One of the great things about football (sometimes) is the variety of opinions, some more valid than others. Fans are particularly vociferous in expressing those opinions after a loss. I’ve read them all. Take your pick of the players not playing yesterday; that’s why we lost. We missed Albrighton. We missed Collins. We missed a big man in the middle. Downing should play on the left. Ireland is rubbish.
If only it were that simple. (Ireland is a bit rubbish so far though).
Let’s look at the wing issue and Stewart Downing first. I don’t know whether losing Albrighton to illness again threw a stick in Houllier’s spokes too late in the day to make the necessary tactical changes or whether playing “inside-out” wingers was always his intention against Blackburn. The fact that Downing spent the entire game on the right might suggest that it was the game plan, otherwise he would surely have asked him to spend at least 10 or 15 minutes on the left.
Once the game kicked off and Downing announced his presence on the right with another surging run into the box, setting up a fine opportunity to test Paul Robinson inside the opening three minutes, I figured that we would be using an attacking 4-5-1/4-3-3 system. Something along these lines:
Ash has always been better on the left than the right and is the epitome of an inside-out winger. He’s credible in that role because his left foot is good enough to give the full backs something to think about. They know that simply shepherding him outside gifts him an opportunity to deliver an out-swinging cross almost as good as the in-swinger he can deliver if allowed inside.
Unfortunately, Downing’s right foot isn’t quite as convincing as Ash’s left, but for some reason Ash never looks entirely comfortable on the right either, so we’re left with two wingers who both deliver their best football on the left.
The asymmetrical approach
A balanced team has its benefits, but there’s no law that says you must place a winger on each flank. Without Albrighton, whose left foot is pretty weak, I’d have been tempted to focus on the strengths of the side I had left if I were the manager and let Ash and Downing both work the left. Sure, why not?
From an attacking perspective, this gives you the best of both worlds on the left, but obviously leaves you horribly exposed on the right defensively.
Now I don’t normally play the “here’s what I would have done” angle as it’s easy after the game, anyone can be a tactical genius after the final whistle. Hindsight is truly 20/20. However, I bring the lopsided element up with good reason; I mentioned in the initial match review that we appeared to employ a lopsided attack during the 2nd half, but once I had chance to trawl through the data I found that was the approach for the entire game.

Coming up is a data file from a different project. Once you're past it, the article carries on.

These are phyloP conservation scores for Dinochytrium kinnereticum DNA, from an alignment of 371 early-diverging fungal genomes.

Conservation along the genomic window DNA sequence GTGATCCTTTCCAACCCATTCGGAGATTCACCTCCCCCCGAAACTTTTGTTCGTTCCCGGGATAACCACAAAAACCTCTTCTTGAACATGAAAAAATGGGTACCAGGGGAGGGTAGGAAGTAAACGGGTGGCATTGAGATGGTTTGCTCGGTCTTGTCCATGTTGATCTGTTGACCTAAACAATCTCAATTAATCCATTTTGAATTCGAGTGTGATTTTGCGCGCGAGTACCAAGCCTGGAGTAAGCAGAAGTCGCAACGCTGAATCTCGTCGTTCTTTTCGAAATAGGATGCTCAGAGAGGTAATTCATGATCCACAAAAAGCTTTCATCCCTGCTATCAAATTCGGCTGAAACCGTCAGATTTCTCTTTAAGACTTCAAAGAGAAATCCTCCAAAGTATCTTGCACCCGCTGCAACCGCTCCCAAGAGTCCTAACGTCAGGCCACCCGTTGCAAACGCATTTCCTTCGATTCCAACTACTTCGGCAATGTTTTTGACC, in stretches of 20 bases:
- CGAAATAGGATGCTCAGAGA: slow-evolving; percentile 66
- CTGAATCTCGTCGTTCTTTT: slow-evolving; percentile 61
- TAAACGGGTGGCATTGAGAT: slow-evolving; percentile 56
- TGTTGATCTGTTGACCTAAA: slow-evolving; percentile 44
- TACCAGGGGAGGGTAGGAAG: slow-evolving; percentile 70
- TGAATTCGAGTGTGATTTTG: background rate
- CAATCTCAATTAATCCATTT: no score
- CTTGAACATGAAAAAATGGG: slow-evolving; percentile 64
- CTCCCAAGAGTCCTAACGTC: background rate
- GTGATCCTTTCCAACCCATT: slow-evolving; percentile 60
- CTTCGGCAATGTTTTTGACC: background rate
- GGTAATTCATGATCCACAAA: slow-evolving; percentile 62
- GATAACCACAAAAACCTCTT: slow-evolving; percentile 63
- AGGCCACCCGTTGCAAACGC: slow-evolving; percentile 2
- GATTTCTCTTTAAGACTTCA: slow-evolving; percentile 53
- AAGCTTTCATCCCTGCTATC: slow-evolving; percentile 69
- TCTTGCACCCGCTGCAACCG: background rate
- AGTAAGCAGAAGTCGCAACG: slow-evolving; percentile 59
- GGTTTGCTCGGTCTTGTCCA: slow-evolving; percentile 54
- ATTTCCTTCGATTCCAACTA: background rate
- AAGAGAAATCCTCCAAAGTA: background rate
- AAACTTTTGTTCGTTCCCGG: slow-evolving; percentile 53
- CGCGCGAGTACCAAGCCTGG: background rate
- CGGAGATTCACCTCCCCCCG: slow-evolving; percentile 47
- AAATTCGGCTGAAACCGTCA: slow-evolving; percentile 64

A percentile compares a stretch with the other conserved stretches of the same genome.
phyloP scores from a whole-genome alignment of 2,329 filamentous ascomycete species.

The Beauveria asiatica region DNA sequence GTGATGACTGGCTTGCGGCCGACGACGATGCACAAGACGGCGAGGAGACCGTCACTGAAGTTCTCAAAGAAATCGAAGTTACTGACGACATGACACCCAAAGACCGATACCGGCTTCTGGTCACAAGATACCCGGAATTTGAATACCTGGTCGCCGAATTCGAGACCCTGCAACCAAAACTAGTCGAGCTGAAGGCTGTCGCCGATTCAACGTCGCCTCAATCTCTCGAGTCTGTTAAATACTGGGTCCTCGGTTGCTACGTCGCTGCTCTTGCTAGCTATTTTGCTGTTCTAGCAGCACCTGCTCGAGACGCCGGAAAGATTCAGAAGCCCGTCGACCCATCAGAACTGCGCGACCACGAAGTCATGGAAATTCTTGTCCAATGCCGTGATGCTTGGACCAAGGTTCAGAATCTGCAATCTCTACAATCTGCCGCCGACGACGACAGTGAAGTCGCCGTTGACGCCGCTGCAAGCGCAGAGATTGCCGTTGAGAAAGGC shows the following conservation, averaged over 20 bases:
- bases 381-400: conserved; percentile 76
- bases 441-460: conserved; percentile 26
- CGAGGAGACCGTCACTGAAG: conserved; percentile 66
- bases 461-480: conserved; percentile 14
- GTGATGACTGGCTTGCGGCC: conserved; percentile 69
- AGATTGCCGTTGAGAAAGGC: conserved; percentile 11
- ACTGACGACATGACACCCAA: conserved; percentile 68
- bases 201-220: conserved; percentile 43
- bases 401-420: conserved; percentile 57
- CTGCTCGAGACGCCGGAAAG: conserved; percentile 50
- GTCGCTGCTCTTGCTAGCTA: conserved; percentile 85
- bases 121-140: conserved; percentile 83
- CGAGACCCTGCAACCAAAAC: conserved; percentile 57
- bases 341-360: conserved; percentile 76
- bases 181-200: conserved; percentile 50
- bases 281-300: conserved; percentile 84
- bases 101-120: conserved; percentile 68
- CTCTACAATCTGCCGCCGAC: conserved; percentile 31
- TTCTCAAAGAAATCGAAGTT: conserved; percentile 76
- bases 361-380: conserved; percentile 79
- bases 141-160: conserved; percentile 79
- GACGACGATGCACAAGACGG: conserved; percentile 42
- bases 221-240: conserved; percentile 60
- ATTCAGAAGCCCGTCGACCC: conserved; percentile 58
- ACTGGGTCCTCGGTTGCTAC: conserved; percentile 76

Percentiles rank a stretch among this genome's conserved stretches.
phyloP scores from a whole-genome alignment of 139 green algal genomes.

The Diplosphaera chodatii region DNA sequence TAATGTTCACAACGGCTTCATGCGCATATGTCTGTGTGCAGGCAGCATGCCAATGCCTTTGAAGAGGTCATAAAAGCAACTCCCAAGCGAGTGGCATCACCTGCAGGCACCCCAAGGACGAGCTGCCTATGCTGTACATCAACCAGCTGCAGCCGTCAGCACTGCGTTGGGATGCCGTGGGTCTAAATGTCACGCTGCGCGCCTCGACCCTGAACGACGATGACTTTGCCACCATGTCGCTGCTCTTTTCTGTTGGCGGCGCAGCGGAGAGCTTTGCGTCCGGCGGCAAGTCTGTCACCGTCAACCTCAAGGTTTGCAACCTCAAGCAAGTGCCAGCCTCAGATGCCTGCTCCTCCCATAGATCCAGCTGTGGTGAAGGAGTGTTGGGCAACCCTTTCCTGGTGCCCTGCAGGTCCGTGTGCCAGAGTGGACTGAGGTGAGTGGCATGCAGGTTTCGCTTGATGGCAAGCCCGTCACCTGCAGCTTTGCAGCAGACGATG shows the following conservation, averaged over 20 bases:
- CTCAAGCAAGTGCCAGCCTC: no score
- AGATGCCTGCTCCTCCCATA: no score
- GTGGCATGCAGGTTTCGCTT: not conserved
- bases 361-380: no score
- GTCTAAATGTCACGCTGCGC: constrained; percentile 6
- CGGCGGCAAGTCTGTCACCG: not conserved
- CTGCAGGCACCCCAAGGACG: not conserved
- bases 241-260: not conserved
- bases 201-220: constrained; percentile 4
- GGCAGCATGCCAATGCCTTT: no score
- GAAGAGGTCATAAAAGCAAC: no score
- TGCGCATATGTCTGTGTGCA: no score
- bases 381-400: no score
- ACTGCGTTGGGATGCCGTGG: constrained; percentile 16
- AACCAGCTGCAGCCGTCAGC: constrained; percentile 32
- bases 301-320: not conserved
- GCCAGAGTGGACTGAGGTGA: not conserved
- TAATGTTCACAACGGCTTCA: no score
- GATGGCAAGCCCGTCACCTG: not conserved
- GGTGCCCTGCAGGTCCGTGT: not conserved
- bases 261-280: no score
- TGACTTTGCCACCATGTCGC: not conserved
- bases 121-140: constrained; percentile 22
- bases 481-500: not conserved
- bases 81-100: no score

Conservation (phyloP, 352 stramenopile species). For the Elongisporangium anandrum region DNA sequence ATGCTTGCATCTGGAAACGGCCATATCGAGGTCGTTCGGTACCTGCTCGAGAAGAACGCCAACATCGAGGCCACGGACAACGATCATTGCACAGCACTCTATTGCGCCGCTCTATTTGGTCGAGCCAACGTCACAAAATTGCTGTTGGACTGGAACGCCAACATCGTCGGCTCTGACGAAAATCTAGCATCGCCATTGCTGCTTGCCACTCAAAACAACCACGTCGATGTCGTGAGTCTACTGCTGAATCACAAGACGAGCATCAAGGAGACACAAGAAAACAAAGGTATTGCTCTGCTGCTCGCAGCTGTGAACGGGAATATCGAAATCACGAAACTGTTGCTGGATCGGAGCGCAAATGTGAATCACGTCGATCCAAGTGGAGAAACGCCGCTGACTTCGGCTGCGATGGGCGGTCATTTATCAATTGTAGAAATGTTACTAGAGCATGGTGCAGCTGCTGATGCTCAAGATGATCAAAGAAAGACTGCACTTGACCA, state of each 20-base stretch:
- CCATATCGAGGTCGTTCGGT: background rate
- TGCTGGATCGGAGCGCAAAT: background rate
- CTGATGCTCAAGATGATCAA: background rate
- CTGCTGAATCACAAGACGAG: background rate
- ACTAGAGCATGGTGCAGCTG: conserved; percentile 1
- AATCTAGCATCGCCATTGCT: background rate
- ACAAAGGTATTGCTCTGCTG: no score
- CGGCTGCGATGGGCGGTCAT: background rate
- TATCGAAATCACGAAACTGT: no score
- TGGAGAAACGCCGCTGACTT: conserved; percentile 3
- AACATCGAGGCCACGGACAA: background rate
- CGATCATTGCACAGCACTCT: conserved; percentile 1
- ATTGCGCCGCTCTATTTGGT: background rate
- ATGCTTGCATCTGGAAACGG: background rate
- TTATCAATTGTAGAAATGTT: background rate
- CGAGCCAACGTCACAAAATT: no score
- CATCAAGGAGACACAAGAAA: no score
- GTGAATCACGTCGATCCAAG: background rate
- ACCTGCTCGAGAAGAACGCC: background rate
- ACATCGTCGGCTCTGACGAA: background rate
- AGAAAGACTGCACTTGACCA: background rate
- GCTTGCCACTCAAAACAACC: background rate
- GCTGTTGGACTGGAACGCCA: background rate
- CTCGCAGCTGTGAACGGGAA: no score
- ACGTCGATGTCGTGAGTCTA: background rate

But, counter-intuitively, the focus was, of course, on the right. There was next to no focus on the left until the later stages of the game. Despite losing Albrighton, Ash essentially played as the 2nd striker with Gabby and Downing ran the right flank all game. Hogg, Bannan, Ireland and, later, Pires stuck to the middle of the park, although Bannan and Pires focused on the left channel as Blackburn sank deep to protect their two goal lead.
This is clear as day in the average position map at the bottom and the attack charts back that up; attacks were focused down the right 46%, the middle 33% and just 21% down the left.
For once, against Man Utd, we ran a more traditional system with Downing on the left and Albrighton on the right, with both wingers sticking to their respective flanks for the whole game. I created a heat map showing the separation for the Statshack and I’ve brought it back here for comparative purposes, but I’ve reversed it to show the attack moving from right to left.
I’ve applied the same process to Downing and Ash from the Blackburn game and it reveals the neglect of the left. (You’ll have to trust me that showing someone else such as Gabby or Bannan on the map doesn’t fill the space; I found showing more than two players makes these heat maps a bit messy if there isn’t the separation).